Posts Tagged 'Protect'

March 5, 2012

iptables Tips and Tricks - Not Locking Yourself Out

The iptables tool is one of the simplest, most powerful tools you can use to protect your server. We've covered port redirection, rule processing and troubleshooting in previous installments to this "Tips and Tricks" series, but what happens when iptables turns against you and locks you out of your own system?

Getting locked out of a production server can cost both time and money, so it's worth your time to avoid this. If you follow the correct procedures, you can safeguard yourself from being firewalled off of your server. Here are seven helpful tips to help you keep your sanity and prevent you from locking yourself out.

Tip 1: Keep a safe ruleset handy.

If you are starting with a working ruleset, or even if you are trying to troubleshoot an existing ruleset, take a backup of your iptables configuration before you ever start working on it.

iptables-save > /root/iptables-safe

Then if you do something that prevents your website from working, you can quickly restore it.

iptables-restore

Tip 2: Create a cron script that will reload to your safe ruleset every minute during testing.

This was pointed out to my by a friend who swears by this method. Just write a quick bash script and set a cron entry that will reload it back to the safe set every minute. You'll have to test quickly, but it will keep you from getting locked out.

Tip 3: Have the IPMI KVM ready.

SoftLayer-pod servers* are equipped with some sort of remote access device. Most of them have a KVM console. You will want to have your VPN connection set up, connected and the KVM window up. You can't paste to and from the KVM, so SSH is typically easier to work with, but it will definitely cut down on the downtime if something does go wrong.

*This may not apply to servers that were originally provisioned under another company name.

Tip 4: Try to avoid generic rules.

The more criteria you specify in the rule, the less chance you will have of locking yourself out. I would liken this to a pie. A specific rule is a very thin slice of the pie.

iptables -A INPUT -p tcp --dport 22 -s 10.0.0.0/8 -d 123.123.123.123 -j DROP

But if you block port 22 from any to any, it's a very large slice.

iptables -A INPUT -p tcp --dport 22 -j DROP

There are plenty of ways that you can be more specific. For example, using "-i eth0" will limit the processing to a single NIC in your server. This way, it will not apply the rule to eth1.

Tip 5: Whitelist your IP address at the top of your ruleset.

This may make testing more difficult unless you have a secondary offsite test server, but this is a very effective method of not getting locked out.

iptables -I INPUT -s <your IP> -j ACCEPT

You need to put this as the FIRST rule in order for it to work properly ("-I" inserts it as the first rule, whereas "-A" appends it to the end of the list).

Tip 6: Know and understand all of the rules in your current configuration.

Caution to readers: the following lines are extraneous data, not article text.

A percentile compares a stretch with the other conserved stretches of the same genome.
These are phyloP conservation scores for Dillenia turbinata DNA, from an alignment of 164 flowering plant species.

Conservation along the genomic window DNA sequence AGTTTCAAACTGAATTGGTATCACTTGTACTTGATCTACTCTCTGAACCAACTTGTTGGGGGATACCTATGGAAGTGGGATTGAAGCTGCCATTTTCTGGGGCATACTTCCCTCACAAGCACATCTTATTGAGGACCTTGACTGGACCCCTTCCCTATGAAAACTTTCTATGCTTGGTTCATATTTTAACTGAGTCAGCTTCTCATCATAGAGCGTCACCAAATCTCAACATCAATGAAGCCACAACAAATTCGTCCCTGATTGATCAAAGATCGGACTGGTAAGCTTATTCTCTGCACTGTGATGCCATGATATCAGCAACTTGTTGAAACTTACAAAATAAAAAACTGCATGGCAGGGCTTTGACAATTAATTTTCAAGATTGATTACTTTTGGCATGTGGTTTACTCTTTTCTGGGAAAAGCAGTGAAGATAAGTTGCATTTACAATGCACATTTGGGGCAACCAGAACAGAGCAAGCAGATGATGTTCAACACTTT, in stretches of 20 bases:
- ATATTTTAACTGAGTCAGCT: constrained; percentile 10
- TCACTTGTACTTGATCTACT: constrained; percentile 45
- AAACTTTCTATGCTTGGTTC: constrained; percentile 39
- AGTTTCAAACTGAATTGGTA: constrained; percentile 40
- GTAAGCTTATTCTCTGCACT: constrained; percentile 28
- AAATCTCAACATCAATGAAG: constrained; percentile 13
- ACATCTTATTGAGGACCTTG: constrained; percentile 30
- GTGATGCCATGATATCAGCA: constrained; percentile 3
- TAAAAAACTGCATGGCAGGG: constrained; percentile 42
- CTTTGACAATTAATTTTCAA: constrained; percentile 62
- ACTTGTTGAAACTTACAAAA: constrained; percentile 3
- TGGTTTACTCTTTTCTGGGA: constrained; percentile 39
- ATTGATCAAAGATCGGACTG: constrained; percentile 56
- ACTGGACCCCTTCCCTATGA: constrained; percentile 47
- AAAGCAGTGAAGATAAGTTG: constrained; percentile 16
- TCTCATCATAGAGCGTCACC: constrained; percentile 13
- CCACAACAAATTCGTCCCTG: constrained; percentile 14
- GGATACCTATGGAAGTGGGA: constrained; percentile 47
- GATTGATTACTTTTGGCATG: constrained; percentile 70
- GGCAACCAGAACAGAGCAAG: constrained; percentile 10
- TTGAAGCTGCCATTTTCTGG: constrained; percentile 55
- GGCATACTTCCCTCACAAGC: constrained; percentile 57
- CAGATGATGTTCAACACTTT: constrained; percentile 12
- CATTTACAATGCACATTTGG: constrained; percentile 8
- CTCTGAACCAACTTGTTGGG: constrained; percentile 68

Not making the mistake in the first place is half the battle. If you understand the inner workings behind your iptables ruleset, it will make your life easier. Draw a flow chart if you must.

Tip 7: Understand the way that iptables processes rules.

Remember, the rules start at the top of the chain and go down, unless specified otherwise. Crack open the iptables man page and learn about the options you are using.

-Mark

May 13, 2009

The Data Center is Full of Surprises

After having been in the IT industry in some form or fashion for the last decade or so, I’ve learned that no matter how well you prepare yourself for disaster, you never seem to be surprised by certain issues that present themselves. Yes, ladies and gentlemen, I’m talking about the many surprises our friend Mr. Murphy can throw at us. I’m sure many a tech will anecdotally speak of the time where their server borked on them, their backups failed despite numerous backup audits, and they were up the infamous creek (I’m only assuming at least a few readers are nodding right now). Sometimes painful lessons are the best times to learn, but it’s a bad day when it happens on a production server.

Working in the SoftLayer data center, we take incredible measures to protect our customer’s servers. In a sense, we try to keep Mr. Murphy away. From the biggies (like redundant power and MASSIVE cooling units) to the routine (such as the data center walkthroughs, and proactive RAID alerts), we do our best to keep the servers in the data center running smoothly, and free of surprises.

Beyond the punches our friend Mr. Murphy can throw at us now and again, it’s nice to know there are a few good surprises in store for you, too. You might be surprised at the great deals our SLales team can provide. You might also be surprised at not only the amazing features such as the new Cloudlayer™ Storage, but the incredible rate we keep bringing new features to the table. I’ve also seen customer’s surprise when we rescue their server from the brink of disaster, or when we are able to provide a few tweaks to give THEIR business the edge it needs.

Furthermore, our people keep the data center interesting. SoftLayer sees no shortage of antics. There’s John’s fully automatic Nerf gun. There’s also plenty of jokes played at the expense of someone unfortunate enough to leave their workstation unlocked (call it “security training” – favorite backgrounds include the Care Bears and My Little Pony). We also have that one hardware tech who likes to hide around corners or sneak up behind you, and scare the life out of you while you’re focused on the task at hand.

With so many surprises, SoftLayer continues to be a very interesting place to work, and most certainly a place where one would never get bored!

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